Occupy Labor

Port of Oakland
Port of Oakland via Wikipedia

The press reports here in the San Francisco Bay Area tell us the cost of the Occupy movement to the city governments in Oakland and San Francisco now total about $ 1 million each in additional police, public works and cleanup costs. But that is only a fraction of the true cost of this hard to categorize movement.

I was downtown San Francisco yesterday and the size of the Occupy crowd had dwindled to a handful in front of the Federal Reserve Building.  The policy now prohibits tents and camping out but still permit the peaceful protest as long as the crowd does not block ingress and egress from the building.

In Oakland it is a different story, after the siege of downtown Oakland that resulted in violence and force many small businesses to close, the City finally shut down the camp.   There are still day protesters but it is a shadow of the former presence.  The erratic handling of occupy situation has now resulted in a recall petition against Mayor Jean Quan for bungling the first big problem on her watch.

Occupy the Port of Oakland Escalates the Conflict

But the problem gets both worse and gains clarity in what is happening at the Port of Oakland near Jack London Square where the Occupy Movement has relocated in change of tactics now focused on shutting down the Port of Oakland in order to ‘punish the 1%’.

This shift in tactics seems to suggest both the waning of interest and the digging in by the hard core of the movement.  It has been subtle but apparent that the Occupy movements in Oakland and San Francisco were aided and supported by selected labor unions including the Teachers and Service Workers unions and perhaps others either encouraging or choreographing, it is not clear, events to support their own political agendas.  That there was embarrassment for the liberal progressive politicians that originally supported them as the demonstrations went on was thought to be regrettable collateral damage.  That small business who clearly do not fit the label of the 1% were horribly affected as the movement drove customers away was often only a sidebar story on the evening news outshouted by the protesters.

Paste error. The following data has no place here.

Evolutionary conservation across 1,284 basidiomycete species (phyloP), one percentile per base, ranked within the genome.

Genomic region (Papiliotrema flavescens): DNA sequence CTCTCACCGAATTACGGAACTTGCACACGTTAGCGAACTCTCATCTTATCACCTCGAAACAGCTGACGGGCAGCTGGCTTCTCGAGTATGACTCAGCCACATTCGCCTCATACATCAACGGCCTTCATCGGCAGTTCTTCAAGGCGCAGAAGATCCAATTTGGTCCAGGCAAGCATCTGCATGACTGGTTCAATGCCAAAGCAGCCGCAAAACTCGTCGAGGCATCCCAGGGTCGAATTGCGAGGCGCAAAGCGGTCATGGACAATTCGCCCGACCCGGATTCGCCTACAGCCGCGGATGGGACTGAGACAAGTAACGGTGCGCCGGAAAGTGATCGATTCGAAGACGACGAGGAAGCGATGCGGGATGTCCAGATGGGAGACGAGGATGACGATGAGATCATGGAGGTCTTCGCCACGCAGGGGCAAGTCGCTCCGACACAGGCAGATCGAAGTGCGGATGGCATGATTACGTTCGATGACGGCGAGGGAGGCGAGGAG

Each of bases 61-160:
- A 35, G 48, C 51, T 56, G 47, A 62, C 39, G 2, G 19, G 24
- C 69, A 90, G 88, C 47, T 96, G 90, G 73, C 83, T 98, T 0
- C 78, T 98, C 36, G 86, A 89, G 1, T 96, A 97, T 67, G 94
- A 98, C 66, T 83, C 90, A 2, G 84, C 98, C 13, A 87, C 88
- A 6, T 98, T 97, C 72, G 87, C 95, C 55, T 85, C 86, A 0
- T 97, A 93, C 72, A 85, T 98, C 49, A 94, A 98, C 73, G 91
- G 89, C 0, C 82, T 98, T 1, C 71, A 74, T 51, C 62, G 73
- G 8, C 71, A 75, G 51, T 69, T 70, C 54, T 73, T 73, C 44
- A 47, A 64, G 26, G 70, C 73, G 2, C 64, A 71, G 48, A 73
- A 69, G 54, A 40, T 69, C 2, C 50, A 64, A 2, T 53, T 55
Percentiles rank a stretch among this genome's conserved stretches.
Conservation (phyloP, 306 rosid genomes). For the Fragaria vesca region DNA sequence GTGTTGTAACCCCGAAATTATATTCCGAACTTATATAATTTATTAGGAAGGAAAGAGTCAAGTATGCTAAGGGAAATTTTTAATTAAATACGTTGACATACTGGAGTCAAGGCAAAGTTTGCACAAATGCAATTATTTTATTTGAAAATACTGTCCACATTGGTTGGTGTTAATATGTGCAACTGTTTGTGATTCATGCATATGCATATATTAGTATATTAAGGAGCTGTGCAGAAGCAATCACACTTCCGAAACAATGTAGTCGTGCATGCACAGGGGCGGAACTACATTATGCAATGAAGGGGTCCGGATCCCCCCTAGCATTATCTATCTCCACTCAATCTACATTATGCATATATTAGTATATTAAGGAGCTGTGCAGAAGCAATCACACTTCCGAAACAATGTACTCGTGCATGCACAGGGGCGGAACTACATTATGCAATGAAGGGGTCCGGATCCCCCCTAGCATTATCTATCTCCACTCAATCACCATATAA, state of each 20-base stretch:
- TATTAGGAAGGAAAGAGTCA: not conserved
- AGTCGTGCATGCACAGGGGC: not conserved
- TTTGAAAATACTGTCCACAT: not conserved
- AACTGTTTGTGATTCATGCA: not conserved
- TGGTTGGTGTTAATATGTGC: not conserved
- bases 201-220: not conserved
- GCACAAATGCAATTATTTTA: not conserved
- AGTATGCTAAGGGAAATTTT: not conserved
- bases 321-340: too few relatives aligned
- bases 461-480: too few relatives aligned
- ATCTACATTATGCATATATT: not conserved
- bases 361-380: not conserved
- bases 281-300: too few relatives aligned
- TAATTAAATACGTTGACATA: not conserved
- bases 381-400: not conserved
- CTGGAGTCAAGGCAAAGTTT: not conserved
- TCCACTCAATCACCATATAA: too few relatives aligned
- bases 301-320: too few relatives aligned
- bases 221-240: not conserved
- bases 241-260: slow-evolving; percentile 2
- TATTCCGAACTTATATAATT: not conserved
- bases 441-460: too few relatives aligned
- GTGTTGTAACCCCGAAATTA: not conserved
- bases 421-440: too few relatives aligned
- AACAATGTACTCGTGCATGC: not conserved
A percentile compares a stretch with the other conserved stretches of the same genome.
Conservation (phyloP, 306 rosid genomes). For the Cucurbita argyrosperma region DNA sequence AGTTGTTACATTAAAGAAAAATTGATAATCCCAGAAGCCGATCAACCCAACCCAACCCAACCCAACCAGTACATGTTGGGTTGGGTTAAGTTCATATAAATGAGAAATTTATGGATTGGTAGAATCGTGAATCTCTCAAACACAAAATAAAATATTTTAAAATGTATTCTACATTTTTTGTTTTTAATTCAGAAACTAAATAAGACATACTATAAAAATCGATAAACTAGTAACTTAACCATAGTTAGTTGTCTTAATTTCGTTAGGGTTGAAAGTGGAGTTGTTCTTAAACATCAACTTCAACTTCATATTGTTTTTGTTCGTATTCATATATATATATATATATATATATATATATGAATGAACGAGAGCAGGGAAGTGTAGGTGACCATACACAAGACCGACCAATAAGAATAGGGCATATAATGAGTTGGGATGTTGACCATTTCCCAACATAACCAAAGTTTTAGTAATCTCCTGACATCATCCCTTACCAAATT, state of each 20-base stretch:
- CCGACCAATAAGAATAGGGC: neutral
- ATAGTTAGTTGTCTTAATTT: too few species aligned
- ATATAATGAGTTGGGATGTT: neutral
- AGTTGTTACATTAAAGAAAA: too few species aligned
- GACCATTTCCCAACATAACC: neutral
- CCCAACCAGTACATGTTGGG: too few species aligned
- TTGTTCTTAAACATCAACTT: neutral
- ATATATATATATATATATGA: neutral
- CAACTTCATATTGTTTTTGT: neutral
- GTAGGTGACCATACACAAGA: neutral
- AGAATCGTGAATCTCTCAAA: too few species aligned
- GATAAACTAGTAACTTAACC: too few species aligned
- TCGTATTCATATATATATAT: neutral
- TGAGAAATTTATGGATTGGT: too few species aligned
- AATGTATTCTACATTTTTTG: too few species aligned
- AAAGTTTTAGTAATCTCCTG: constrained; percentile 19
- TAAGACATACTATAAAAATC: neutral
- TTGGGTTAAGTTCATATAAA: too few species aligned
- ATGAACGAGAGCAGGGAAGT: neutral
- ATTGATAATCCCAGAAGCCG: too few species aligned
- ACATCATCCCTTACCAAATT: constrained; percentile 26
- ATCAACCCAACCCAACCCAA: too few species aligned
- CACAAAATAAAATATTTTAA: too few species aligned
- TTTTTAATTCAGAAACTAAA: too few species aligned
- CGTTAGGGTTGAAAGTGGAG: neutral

But the move on the Port of Oakland is different.  Either the Occupy Movement has been reduced to its radical core now uping the ante in an effort to keep it going—or—the parts of the labor movement which originally supported occupy are now hearing loudly and clearly the complaints of other voices in the labor movement like the Longshoremen that closing the port entrances with Occupy protests is going to cost workers their paychecks for Christmas.  In the first few days of the Port tactics the San Francisco Chronicle reports that the average daily cost for cargo disruption at the Port of Oakland is now about $4 million in lost revenue and pay for 750 workers at the Port sent home. Police reports say there may have been as many as 3,000 protesters at the Port entrance and that the Occupy ports tactic change was spreading to 11 other West coast ports.  This is not coincidence.

The Occupy Movement is at a critical point because its original message calling attention to income disparities and the hardships the rotten economy is visiting on the 99% resonated with many.  We get it. But the longer it goes the more muddled the message.  This is NOT the left wing version of the Tea Party as some on the Democrat side had hoped.  The Tea Party had a message and a clear philosophy of lower taxes, less government spending and debt and less intrusion in the lives of ordinary Americans.  The Tea Party members also were quickly assimilated in the broader fabric of American politics.  The Occupy crowd has overplayed their hand and is increasingly seen as doing more harm than good for their message.

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